Haunted Mansion (1980)   8 comments

John O’Hare finished his trilogy (and, as far I can find, his very last text adventure) with a large dollop of atmosphere. He cut short his process of evolving from a beginner; how many artists are like that, who show glimmers of promise but decide they’ve had enough of it?

Haunted Mansion still has the cribbed-from-Scott-Adams feel going in terms of technical style and minimalism (with possibly a pinch of Greg Hassett), and it’s still a treasure hunt: gather the 20 treasures together and you win. However, this game goes all-out with environmental messages.

The BIG MAC suggests O’Hare may also have had Dog Star Adventure in mind, although you later feed it to an oyster instead of a robot.

In addition to screams, there are random black cats and spiders and footsteps and so forth.

As seen above, a ghost starts appearing that can kill you at random. You need to shoot it with a “magic gun”. Interesting design note: the ghost doesn’t start appearing until after you get the gun, so you can postpone that particular pain in the neck until late in the game. However, you do need the magic gun to defeat another enemy, so you eventually have to unleash the ghost.

The “Hubie” from the screenshot above also appears at the top of the house:

After the scene above, Hubie occasionally appears with spooky warnings (always in the attic area) but never with any real danger. It’s not a “red herring” in the classic sense. He’s there purely for “plot” (or I guess “lore”, where you happen upon backstory).

When I finished my first session with this game, I walked away thinking this might be puzzleless; you can get the majority of treasures without fiddling with any obstacles (other than, say, applying nearby keys to a door).

This wasn’t to hold — I even got stuck on my last treasure and needed a walkthrough — but still, the overwhelming ratio of atmosphere to puzzles put this game in the same boat as Death Dreadnaught, of all things. With a few more examples I might call this part of a legitimate adventure sub-genre (puzzle-sparse-exploration-heavy) that feels a little bit like the modern “walking simulator” genre. (Not entirely there, though! This might be one of those proto-genres an aspiring modern author could still find new territory in. Imagine taking Gone Home or Tacoma and having an optional puzzle-focused subsection.)

So, about those puzzles–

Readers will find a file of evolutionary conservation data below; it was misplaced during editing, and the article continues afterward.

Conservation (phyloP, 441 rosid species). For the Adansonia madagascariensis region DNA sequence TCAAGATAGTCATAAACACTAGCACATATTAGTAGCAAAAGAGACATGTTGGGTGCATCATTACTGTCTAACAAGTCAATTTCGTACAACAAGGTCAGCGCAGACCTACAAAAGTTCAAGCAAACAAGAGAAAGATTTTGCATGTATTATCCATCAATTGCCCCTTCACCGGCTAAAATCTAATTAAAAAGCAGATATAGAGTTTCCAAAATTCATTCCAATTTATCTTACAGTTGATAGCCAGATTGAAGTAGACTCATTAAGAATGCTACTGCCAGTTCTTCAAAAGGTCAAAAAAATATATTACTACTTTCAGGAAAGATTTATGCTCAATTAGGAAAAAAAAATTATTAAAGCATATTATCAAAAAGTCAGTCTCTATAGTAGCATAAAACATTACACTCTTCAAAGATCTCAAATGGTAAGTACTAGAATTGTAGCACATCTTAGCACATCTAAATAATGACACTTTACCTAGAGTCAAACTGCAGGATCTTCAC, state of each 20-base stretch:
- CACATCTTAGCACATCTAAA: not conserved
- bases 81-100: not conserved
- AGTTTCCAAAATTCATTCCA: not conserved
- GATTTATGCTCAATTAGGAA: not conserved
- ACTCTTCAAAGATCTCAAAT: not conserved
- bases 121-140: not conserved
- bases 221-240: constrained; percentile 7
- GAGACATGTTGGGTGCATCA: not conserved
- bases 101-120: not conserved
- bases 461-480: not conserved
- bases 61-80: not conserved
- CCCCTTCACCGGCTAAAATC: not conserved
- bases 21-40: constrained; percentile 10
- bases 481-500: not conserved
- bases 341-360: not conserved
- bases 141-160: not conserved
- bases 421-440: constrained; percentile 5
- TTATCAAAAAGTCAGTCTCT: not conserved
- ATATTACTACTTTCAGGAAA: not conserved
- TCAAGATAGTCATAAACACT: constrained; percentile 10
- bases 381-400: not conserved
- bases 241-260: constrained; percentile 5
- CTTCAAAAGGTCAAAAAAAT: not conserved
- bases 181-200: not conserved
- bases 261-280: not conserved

None of them are particularly hard, because there are explicit hints given in texts in the game. You might remember last time how I got tricked into thinking a tiger needed food, rather than a swift application of a sword. Here, the game quite straightforwardly says “some treasures may be weapons” and “Kill a vampire with *silver*”. One coffin + silver knife later:

There’s a hint about moving things around when stuck. This appears at first to simply hint at moving a rug to find a trapdoor. This is where the coffin above is hiding. However, there’s a second level to the hint, one I didn’t get right away: you can move the coffin to find a secret passage.

There should be a name for this, where a hint gets “used up” on an earlier, easy puzzle, but the same hint has a second application. Maybe the Secret-Within-a-Secret Technique?

The last interesting puzzle bit was not difficult, again due to the hint (“when trapped, take a drink”) but had a nice atmosphere: deep into the sub-basement there’s a pit, and beneath that pit room there’s another pit room, and then another pit room:

There’s a vial of liquid that teleports you, so drinking that leads to escape.

Oh, and the treasure I missed was rather a silly one. I had 19 treasures but hadn’t used the “SAY CBM” clue yet, so tested it on every room in the house with no luck. I checked a walkthrough; it turns out I needed to be holding the blue book it was in and the book would turn *gold* after using the magic word. Oops.

Posted May 15, 2019 by Jason Dyer in Interactive Fiction

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8 responses to “Haunted Mansion (1980)

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  1. the ghost doesn’t start appearing until after you get the gun, so you can postpone that particular pain in the neck until late in the game

    Seems like rather considerate design, especially considering the era.

    • Yes, I was impressed! It means you don’t suffer arbitrary death early when you don’t have the tool to fend off the ghost. It also means the ghost isn’t a puzzle as much as atmosphere.

      Mr O’Hare clearly went through some lengths to make the game beginner friendly.

  2. This looks fun. What platform does it run on?

  3. Don’t see it mentioned here, but the inspiration for this one was the TV movie Salem’s Lot. Oddly enough I don’t remember putting in code that prevented the ghost from showing up until you had the gun. I guess it’s possible I forgot or someone added that later.

  4. Pingback: Fantasyland (1982) | Renga in Blue

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